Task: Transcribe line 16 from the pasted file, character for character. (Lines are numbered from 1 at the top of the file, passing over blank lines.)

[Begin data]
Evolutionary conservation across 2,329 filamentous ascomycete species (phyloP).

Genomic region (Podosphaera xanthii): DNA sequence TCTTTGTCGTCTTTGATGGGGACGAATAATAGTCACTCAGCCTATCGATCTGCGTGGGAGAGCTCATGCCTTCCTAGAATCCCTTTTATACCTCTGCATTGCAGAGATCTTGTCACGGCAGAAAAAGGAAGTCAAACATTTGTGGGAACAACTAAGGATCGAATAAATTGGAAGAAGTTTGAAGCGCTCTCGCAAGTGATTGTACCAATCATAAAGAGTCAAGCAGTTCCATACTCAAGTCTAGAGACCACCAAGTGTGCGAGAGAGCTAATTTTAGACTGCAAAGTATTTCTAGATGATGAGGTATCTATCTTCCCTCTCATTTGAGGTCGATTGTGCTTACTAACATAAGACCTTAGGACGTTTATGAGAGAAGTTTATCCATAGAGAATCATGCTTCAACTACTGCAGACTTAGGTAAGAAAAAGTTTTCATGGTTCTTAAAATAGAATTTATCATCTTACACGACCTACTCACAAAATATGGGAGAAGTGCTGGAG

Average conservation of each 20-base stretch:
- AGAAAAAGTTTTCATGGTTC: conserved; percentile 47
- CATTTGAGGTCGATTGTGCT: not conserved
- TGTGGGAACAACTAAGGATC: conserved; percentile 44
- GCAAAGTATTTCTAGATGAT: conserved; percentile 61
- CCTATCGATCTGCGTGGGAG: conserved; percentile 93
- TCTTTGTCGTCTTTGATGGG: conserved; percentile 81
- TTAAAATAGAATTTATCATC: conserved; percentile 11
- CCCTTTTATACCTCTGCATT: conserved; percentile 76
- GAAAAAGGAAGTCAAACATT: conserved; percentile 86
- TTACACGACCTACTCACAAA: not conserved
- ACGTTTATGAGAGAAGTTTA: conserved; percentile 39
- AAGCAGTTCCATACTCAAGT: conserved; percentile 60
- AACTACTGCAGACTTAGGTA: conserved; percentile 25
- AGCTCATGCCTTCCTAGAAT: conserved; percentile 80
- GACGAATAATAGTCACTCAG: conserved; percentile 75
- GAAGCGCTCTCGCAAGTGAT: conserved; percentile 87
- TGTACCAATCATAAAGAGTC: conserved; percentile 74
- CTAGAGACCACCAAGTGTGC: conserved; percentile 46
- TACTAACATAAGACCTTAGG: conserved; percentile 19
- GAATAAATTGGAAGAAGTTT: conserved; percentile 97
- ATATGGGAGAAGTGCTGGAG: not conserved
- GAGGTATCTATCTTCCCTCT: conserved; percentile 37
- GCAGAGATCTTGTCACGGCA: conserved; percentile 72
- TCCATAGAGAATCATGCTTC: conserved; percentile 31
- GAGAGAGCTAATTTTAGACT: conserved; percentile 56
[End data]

- AACTACTGCAGACTTAGGTA: conserved; percentile 25